GOP pursues court order over rejected signature check motion

Sep 29, 2022, 10:17 PM | Updated: Sep 30, 2022, 10:24 am


CORRECTS TO WAYNE COUNTY BOARD OF ELECTIONS, NOT WAKE COUNTY BOARD OF ELECTIONS - Stickers reading "I Voted By Mail" are displayed as the Wayne County Board of Elections prepares absentee ballots in Goldsboro, N.C., on Sept. 22, 2022. The North Carolina GOP filed two legal motions on Sept. 28, 2022, against the State Board of Elections over the board’s prohibition of county election officials scrutinizing signatures on absentee voting documents. (AP Photo/Hannah Schoenbaum)

(AP Photo/Hannah Schoenbaum)

RALEIGH, N.C. (AP) — One week before North Carolina election officials begin processing by-mail ballots in the closely watched Southern swing state, the GOP is pursuing its latest legal challenge to the electoral procedures established by the Democrat-led State Board of Elections.

The North Carolina Republican Party filed two motions in Wake County Superior Court this week, asking the court to block the board from enforcing its prohibition of county election officials scrutinizing signatures on absentee voting documents.

The legal challenge follows the state board’s July rejection of a Republican Party request to authorize county officials to compare signatures on absentee ballot request forms and container envelopes with the signatures included in voter registration records. Citing concerns that the proposal would create unequal voting access, the board denied the request in a 3-2 party-line vote, with three Democrats voting against signature checks and two Republicans voting in favor.

“Why the Board of Elections continues to undermine the integrity of our elections is inexplicable,” North Carolina GOP Chairman Michael Whatley said. “The NCGOP is pursuing this lawsuit to ensure our elections remain secure and free from doubt.”

The board argues in its declaratory ruling that state law does not explicitly outline authority for signature matching and that “the power to fashion new hurdles” should not be inferred.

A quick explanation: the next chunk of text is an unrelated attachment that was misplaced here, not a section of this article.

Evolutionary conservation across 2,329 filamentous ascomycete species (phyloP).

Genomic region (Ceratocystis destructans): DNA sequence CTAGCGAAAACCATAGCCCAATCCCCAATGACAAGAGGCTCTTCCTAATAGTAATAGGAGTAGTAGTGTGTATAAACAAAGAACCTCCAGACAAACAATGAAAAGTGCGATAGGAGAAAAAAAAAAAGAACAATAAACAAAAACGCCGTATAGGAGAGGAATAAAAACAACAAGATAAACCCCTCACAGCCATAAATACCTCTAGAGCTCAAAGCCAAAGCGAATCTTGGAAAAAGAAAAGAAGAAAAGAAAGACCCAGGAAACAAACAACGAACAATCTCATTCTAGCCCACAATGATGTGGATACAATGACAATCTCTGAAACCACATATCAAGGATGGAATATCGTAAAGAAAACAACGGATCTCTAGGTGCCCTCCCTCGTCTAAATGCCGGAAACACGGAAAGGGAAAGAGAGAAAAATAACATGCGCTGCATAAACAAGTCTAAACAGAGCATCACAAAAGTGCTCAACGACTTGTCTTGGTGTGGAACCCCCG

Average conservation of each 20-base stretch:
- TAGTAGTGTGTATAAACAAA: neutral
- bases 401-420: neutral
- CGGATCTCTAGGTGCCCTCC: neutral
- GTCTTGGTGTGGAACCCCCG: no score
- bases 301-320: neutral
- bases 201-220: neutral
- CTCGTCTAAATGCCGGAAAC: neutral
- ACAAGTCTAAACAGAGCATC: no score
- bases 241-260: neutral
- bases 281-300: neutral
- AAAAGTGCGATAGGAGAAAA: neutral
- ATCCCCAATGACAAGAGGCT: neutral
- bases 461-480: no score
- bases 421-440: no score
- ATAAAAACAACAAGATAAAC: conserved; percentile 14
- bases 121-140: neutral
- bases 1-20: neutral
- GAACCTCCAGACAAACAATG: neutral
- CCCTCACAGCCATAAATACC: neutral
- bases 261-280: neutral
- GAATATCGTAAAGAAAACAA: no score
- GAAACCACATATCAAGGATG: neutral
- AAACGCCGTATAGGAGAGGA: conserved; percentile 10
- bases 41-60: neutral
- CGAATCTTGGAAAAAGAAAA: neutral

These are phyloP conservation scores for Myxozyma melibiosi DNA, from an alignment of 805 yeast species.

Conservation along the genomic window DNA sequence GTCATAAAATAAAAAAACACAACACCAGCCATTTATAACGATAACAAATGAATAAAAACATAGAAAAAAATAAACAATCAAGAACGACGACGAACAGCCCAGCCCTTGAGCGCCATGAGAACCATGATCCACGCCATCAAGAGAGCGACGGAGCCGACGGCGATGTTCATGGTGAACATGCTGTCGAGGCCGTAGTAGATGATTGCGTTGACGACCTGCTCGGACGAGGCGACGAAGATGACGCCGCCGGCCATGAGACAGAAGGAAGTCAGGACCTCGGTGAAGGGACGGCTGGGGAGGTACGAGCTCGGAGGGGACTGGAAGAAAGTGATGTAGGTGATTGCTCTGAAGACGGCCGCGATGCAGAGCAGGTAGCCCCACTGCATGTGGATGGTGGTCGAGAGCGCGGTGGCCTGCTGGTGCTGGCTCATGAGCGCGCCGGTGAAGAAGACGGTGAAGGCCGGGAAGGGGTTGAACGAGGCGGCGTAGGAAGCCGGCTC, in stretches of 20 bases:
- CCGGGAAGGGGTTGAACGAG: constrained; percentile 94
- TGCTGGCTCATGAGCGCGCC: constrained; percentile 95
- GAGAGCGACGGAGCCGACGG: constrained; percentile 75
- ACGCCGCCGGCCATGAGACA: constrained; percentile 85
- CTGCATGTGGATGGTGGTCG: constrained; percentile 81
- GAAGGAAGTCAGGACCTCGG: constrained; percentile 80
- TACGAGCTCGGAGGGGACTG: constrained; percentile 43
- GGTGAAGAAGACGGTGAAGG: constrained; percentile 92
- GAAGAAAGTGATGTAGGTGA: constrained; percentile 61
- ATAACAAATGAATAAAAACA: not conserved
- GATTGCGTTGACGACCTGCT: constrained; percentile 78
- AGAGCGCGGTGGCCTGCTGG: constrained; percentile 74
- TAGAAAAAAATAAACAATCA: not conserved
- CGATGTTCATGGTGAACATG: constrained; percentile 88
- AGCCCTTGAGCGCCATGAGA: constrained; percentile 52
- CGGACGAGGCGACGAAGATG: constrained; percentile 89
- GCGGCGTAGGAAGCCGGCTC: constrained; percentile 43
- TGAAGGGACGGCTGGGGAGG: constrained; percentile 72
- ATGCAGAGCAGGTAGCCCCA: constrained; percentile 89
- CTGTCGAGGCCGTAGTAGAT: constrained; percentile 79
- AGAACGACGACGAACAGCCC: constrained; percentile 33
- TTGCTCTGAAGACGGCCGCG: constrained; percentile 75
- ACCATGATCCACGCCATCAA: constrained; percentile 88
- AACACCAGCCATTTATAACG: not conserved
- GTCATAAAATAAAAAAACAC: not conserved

The GOP motions, one for a temporary restraining order and another for a preliminary injunction on the board’s signature check ruling, mark Republicans’ latest attempts to mold election laws to their liking in a state that could shift the political balance locally and nationwide. Other open legal challenges by the party seek to remove restrictions on party-appointed poll watchers and tighten the absentee voting deadline.

North Carolina is voting this fall on its entire Legislature, two state supreme court races, all 14 U.S. House seats and a tight U.S. Senate contest — one of a handful that could determine which party assumes control of the narrowly divided chamber.

Republican state lawmakers, meanwhile, are targeting suburban battleground districts where they hope to pick up the few seats they need for veto-proof margins in the General Assembly. Democrats warn a Republican supermajority would open the floodgates for a slew of conservative policies, including stricter abortion limits, and leave Democratic Gov. Roy Cooper without power to intervene.

Anticipating several close races in November, both major parties spent the summer challenging election laws in court.

Democrats came under fire earlier this year for their bareknuckle efforts to block the Green Party from fielding a U.S. Senate candidate on the North Carolina ballot, warning that the party’s presence could divide progressive voters and allow a GOP victory. A federal court ultimately denied Democrats’ last-ditch legal efforts in August, rejecting their request to block a lower court order prohibiting the state elections board from enforcing a candidate filing deadline.

And Republicans are continuing to fight the state board’s written guidance recommending a four-hour, one observer limit for at-large poll watchers during the general election.

The state board had unanimously passed two temporary rule changes in August, prohibiting poll watchers from standing too close to voting machines where they could view marked ballots and granting elections officials greater authority to remove disruptive observers. But after the state’s Republican-appointed rules review panel shot down the proposed changes, the state board declined to appeal the decision, instead issuing revised guidance to county officials that Republicans are now challenging in court.

The party filed a preliminary injunction in Wake County Superior Court on Sept. 16, arguing that the guidance exceeds the board’s statutory authority. It also refutes the board’s extension of the absentee by-mail deadline to Nov. 14 to account for Veterans Day.


Hannah Schoenbaum is a corps member for the Associated Press/Report for America Statehouse News Initiative. Report for America is a nonprofit national service program that places journalists in local newsrooms to report on undercovered issues. Follow her on Twitter @H_Schoenbaum.

Copyright © The Associated Press. All rights reserved. This material may not be published, broadcast, rewritten or redistributed.


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GOP pursues court order over rejected signature check motion